Dr Janaki Ammal was a legendary Indian Botanist who conducted research in cytogenetics and phytogeography. Dr Ammal was one of the pioneering forces of Botanical Science in the post-independent years of emerging India.
Invited by then Prime Minister Jawaharlal Nehru himself, Janaki Ammal who was successfully pursuing research in London, returned to India in 1951 as a special duty officer to organize the renewal of the Botanical Survey of India. Since then, Dr Janaki Ammal was in government service in various capacities, leaving behind an astounding legacy of a three-decade-long career spent in service of the country.
Early life and education
Janaki Ammal was born in a middle-class family in 1897 in Tellichery (Now Thalassery), Kerala. Her father was Dewan Bahadur Edavalath Kakkat Krishnan, a sub-Judge of Madras Presidency, and her mother was Devi Krishnan.
She grew up in a large house near the sea, ‘Edathil House’, in Thalassery along with her six brothers and five sisters. Owing to the general matrilinear tradition of her community, where women are encouraged to pursue an education, Ammal chose to study botany, which was a rare thing in those days.
Ammal graduated with a Bachelor’s degree from Queen Mary College and received an honours degree from Presidency College, Chennai in 1921. After graduation, she taught at the Women’s Christian College (WCC).
During this period she went to the University of Michigan as a Barbour Scholar, a scholarship which is awarded for women of highest academic and professional calibre in different streams of science from a vast range of countries. Dr Janaki Ammal obtained a Masters degree from the University of Michigan in 1925.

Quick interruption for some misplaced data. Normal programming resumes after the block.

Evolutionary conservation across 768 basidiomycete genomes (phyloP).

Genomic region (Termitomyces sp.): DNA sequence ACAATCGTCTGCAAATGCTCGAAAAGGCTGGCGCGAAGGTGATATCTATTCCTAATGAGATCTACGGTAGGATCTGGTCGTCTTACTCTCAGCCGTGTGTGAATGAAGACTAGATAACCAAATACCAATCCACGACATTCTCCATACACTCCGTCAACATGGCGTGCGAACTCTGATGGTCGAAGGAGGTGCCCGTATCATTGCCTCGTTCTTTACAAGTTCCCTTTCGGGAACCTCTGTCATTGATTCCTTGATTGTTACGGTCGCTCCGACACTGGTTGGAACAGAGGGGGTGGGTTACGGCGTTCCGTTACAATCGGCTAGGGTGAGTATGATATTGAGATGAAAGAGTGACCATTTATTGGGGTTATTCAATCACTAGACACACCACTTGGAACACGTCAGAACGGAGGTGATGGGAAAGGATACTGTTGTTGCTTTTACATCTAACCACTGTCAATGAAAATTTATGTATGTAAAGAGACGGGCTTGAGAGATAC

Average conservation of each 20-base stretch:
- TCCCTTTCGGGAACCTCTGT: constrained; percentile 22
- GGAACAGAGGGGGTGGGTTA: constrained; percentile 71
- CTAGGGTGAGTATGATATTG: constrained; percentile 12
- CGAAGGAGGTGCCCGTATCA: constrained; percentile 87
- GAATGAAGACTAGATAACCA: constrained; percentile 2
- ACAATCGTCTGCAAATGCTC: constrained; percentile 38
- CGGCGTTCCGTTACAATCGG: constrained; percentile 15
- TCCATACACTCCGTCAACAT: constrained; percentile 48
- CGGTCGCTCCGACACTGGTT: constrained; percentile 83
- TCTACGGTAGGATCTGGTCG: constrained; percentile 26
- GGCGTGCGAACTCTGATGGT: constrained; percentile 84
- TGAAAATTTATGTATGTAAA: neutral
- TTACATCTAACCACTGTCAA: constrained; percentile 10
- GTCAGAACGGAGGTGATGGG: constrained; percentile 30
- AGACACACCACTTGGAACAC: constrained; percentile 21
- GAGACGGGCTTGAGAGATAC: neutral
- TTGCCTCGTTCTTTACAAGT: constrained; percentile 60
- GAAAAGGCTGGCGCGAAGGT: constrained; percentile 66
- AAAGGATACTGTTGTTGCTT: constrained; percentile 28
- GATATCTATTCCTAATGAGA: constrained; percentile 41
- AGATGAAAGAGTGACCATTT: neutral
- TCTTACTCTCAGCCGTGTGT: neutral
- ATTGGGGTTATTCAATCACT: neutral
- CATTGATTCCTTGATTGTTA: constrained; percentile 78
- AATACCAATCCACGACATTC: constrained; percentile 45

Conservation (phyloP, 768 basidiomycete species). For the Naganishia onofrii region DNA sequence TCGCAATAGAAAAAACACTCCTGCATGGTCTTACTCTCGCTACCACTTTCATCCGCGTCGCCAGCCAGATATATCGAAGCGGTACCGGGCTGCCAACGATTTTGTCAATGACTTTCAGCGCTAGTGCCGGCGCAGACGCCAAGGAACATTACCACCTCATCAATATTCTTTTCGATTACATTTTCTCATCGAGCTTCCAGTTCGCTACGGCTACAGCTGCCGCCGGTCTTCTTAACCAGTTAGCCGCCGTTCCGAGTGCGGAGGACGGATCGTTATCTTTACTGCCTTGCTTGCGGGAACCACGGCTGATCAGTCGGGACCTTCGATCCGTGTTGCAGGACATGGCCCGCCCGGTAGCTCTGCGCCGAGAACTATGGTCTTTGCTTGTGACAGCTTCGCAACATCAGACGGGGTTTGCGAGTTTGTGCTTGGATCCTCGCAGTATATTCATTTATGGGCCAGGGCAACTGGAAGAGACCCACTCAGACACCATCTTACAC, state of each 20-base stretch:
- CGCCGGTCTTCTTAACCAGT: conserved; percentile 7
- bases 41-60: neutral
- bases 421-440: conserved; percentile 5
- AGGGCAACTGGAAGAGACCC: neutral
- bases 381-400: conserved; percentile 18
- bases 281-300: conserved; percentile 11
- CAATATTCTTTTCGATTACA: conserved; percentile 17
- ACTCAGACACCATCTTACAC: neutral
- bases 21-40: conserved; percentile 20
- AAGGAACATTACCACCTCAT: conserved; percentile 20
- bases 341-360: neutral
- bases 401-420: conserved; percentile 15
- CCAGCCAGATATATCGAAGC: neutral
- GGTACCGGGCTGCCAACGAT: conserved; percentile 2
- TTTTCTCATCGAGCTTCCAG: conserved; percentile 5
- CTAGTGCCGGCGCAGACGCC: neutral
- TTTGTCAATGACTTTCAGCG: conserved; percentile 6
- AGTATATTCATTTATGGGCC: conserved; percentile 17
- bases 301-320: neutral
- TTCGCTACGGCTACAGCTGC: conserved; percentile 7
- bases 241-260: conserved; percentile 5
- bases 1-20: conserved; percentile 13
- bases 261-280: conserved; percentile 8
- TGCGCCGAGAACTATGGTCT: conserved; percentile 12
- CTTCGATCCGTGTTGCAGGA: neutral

After returning to India, Ammal continued teaching at WCC and went back to Michigan on an Oriental Barbour Fellowship to get her Doctorate in science in 1931. She is one of the few Asian women to be conferred a D.Sc by the University of Michigan. Her two stints at Michigan had a profound impact on the way her career was shaped in the coming years.
On her return, she worked as a Professor of Botany at the Maharaja’s College of Science, Trivandrum for a brief period of time from 1932 to 1934. From 1934 to 1939, she worked as a Geneticist at the sugarcane breeding institute at Coimbatore. Her research on sugarcanes and related grass species is path-breaking in its respective fields.
She identified many hybrid varieties of high yielding sugarcane that thrive on Indian conditions and many original native varieties as well. Her research included analyzing the plant varieties for cross-breeding. It was just the start of an illustrious career she eventually had, but not without obstacles.
Dr Janaki Ammal was not immune to the prevailing gender-based discrimination of those times. Ammal’s status as a single woman also contributed to the stagnancy of her career in a largely patriarchal and conservative academia of her times.
Ammal moved to London to continue her research and worked as an Assistant Cytologist at the John Innes Horticultural Institution in London during 1940-1945 amid the chaos of World War II. She then worked as Cytologist at the royal horticultural society at Wisley during 1945-1951 where she co-authored a book ‘Chromosome Atlas of Cultivated Plants’ along with C. D. Darlington.